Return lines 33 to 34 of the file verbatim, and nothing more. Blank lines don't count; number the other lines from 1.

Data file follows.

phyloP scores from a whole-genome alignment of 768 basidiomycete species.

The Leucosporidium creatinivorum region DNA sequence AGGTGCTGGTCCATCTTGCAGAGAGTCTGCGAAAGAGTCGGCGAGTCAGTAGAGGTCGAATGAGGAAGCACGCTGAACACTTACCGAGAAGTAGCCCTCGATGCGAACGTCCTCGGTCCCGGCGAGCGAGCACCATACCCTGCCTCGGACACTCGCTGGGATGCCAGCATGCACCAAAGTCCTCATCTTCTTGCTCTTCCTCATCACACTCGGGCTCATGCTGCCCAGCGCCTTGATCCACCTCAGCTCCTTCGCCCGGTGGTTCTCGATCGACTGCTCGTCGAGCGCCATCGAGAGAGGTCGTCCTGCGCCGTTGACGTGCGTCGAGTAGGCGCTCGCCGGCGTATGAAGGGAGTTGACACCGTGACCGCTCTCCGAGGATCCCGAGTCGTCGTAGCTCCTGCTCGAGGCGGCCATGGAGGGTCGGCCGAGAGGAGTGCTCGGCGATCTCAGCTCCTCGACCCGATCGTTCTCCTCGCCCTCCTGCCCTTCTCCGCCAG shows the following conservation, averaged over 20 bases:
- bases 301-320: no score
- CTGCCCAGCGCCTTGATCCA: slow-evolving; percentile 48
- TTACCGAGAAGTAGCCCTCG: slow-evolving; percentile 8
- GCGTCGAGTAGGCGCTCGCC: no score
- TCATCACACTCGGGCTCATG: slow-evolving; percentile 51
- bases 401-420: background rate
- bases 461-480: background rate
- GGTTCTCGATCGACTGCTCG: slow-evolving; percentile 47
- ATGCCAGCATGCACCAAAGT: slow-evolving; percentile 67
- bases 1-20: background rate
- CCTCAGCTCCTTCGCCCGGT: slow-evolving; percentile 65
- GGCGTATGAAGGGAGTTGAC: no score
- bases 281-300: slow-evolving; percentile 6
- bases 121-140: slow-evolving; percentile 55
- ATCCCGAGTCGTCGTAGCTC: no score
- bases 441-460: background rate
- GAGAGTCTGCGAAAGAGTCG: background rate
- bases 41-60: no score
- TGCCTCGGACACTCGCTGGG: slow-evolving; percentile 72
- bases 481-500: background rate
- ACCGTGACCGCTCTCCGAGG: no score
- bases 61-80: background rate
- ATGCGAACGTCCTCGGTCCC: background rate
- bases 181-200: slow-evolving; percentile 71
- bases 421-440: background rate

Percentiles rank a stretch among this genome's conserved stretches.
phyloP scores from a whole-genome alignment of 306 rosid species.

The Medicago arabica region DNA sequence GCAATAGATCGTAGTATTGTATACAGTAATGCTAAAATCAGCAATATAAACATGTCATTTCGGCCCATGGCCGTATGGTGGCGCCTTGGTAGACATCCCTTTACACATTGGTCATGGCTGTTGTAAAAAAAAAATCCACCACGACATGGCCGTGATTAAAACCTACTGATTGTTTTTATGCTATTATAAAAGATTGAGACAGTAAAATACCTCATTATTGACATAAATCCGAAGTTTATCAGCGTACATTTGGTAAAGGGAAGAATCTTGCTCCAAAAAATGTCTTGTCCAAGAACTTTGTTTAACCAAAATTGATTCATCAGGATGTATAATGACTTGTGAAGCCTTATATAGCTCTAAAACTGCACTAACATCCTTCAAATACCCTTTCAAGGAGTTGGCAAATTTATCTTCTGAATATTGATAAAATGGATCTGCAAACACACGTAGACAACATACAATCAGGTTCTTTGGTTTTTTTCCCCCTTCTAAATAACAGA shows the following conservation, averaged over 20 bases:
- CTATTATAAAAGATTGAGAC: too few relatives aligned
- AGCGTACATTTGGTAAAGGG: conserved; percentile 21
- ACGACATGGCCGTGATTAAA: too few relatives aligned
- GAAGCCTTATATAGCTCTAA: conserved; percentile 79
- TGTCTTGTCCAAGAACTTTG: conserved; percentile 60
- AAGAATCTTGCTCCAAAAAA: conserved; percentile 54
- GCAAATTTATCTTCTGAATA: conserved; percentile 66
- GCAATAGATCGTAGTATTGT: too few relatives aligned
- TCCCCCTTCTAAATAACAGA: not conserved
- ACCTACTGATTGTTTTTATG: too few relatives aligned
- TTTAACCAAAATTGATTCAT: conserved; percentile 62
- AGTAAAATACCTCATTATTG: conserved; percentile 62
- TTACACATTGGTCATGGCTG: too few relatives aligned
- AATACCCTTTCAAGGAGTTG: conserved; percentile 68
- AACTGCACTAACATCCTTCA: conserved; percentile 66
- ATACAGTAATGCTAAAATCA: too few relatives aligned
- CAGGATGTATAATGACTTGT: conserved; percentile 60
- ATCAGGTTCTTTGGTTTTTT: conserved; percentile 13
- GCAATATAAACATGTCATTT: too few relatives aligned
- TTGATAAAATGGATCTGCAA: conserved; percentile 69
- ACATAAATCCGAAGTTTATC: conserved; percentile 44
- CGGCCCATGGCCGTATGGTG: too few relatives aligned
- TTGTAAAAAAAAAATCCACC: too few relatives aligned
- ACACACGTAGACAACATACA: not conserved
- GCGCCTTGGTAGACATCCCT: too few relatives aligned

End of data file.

- ACGACATGGCCGTGATTAAA: too few relatives aligned
- GAAGCCTTATATAGCTCTAA: conserved; percentile 79